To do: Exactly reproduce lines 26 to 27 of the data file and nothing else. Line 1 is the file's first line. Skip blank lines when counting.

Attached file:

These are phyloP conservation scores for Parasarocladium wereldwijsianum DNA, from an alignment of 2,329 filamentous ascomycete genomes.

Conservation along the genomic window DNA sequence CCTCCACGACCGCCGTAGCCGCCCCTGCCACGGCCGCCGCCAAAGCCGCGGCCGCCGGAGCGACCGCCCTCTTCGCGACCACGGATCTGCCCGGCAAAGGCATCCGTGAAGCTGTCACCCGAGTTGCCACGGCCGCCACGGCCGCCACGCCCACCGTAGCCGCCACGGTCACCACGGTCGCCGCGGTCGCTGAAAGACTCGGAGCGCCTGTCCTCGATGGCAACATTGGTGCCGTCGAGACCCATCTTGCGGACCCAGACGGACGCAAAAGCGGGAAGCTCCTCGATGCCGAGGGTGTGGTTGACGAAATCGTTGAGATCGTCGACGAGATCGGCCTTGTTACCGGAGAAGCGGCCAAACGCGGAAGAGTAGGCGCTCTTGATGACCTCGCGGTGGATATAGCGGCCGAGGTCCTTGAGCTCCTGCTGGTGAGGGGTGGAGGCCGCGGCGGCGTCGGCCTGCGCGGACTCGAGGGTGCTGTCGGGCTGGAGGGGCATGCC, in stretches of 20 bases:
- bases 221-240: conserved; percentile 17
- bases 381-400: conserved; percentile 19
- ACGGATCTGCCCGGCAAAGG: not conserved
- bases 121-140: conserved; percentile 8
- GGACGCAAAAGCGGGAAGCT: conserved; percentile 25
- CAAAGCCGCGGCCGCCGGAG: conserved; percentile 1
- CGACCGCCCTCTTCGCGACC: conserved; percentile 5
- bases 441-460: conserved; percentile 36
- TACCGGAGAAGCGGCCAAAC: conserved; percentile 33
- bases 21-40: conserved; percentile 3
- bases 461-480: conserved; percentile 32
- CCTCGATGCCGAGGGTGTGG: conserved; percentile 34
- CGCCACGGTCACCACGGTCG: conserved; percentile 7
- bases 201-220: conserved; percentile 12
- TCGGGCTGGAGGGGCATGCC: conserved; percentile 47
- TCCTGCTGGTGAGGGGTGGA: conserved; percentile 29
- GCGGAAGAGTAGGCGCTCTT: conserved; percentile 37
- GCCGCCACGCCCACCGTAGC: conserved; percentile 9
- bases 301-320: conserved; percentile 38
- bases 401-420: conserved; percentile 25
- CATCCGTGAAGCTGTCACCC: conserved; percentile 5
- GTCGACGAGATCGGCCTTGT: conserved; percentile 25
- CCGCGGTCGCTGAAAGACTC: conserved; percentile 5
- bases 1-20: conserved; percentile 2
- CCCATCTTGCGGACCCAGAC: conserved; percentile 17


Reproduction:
- bases 1-20: conserved; percentile 2
- CCCATCTTGCGGACCCAGAC: conserved; percentile 17